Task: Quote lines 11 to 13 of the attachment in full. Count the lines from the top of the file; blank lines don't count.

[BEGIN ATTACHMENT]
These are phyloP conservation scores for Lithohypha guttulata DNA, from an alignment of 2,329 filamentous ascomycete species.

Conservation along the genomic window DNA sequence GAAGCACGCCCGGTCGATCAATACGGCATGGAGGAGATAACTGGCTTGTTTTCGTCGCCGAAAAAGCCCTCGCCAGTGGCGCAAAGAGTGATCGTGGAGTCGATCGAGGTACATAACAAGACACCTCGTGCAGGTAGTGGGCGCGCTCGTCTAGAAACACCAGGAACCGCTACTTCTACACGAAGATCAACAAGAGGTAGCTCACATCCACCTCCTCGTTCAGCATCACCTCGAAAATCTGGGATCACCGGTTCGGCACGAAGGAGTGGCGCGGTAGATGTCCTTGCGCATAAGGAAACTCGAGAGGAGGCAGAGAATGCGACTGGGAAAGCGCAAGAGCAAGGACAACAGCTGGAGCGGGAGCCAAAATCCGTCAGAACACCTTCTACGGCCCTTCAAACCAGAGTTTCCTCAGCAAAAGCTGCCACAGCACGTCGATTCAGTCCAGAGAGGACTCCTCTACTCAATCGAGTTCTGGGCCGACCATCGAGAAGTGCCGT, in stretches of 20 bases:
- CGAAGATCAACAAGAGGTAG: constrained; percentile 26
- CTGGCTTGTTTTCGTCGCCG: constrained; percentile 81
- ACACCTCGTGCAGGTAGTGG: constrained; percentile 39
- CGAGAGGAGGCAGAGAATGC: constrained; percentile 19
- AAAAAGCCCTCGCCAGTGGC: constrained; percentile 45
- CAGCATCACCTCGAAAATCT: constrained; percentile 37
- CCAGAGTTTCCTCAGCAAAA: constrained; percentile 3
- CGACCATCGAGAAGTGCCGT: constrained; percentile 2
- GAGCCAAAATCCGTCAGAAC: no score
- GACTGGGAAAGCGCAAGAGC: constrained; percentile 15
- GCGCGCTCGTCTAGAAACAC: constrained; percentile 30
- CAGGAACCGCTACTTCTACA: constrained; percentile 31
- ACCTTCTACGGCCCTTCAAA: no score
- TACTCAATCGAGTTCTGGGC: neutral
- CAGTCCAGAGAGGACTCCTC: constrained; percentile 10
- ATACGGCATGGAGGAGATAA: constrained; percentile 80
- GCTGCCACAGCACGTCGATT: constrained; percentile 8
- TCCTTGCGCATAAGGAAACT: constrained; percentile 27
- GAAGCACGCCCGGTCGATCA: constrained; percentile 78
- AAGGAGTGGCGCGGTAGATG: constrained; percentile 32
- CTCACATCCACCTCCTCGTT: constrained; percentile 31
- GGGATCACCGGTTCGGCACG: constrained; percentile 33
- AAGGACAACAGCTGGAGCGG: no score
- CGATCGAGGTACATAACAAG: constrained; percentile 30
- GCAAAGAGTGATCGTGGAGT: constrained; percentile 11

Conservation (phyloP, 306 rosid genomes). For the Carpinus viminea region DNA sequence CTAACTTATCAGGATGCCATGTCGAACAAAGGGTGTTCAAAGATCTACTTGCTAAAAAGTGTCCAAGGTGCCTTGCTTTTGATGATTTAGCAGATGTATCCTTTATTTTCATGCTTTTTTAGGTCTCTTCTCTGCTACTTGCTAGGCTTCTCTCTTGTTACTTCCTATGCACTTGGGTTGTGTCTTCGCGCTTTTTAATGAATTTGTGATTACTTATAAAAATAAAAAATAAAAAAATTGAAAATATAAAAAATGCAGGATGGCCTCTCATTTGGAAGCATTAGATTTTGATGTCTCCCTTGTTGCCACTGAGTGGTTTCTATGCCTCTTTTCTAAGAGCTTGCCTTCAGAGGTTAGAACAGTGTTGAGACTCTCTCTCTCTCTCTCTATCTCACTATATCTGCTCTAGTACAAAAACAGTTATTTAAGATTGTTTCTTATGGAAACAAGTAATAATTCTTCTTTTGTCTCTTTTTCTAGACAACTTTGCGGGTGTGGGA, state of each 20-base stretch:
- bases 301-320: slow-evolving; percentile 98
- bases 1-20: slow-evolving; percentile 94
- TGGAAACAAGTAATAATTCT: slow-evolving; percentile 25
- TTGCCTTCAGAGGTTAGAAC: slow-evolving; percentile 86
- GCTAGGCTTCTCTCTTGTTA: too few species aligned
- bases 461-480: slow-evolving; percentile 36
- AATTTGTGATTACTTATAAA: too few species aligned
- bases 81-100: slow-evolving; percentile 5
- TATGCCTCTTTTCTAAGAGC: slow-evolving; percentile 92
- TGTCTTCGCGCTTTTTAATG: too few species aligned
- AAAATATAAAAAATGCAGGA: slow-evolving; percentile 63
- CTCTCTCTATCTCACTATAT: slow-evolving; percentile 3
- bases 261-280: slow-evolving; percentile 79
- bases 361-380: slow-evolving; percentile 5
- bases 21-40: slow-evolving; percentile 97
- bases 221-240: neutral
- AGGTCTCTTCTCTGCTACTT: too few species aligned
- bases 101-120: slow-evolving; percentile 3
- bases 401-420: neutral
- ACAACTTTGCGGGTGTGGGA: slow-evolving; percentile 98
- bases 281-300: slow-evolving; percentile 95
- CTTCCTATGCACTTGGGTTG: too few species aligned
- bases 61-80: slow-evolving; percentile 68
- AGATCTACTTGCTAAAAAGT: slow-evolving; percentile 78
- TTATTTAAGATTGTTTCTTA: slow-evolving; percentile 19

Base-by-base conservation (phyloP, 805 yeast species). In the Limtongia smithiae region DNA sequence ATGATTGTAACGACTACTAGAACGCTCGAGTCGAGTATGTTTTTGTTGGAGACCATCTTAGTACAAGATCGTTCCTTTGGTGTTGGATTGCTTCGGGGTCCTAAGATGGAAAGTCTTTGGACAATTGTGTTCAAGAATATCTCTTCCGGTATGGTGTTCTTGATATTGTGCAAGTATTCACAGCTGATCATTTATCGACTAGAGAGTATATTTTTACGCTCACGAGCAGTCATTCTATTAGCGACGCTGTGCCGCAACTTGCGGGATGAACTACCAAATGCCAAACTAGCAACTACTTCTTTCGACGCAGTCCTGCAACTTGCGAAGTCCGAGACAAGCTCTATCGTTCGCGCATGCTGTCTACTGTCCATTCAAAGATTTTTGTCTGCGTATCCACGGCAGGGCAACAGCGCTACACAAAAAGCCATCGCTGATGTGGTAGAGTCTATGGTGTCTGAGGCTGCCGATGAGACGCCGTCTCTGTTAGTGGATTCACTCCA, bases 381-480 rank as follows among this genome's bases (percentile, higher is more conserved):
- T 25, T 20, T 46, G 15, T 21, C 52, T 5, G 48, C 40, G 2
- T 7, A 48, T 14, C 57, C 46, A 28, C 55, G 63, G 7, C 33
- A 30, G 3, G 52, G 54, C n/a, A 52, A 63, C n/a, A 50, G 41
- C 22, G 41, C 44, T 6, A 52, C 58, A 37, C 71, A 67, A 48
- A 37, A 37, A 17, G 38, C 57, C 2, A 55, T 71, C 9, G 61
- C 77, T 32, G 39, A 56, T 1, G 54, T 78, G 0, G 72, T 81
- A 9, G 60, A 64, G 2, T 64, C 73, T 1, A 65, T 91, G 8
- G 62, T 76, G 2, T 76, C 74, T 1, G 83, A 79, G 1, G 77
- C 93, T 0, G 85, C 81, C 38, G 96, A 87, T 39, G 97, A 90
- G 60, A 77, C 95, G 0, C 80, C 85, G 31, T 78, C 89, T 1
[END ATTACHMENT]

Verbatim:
- GAGCCAAAATCCGTCAGAAC: no score
- GACTGGGAAAGCGCAAGAGC: constrained; percentile 15
- GCGCGCTCGTCTAGAAACAC: constrained; percentile 30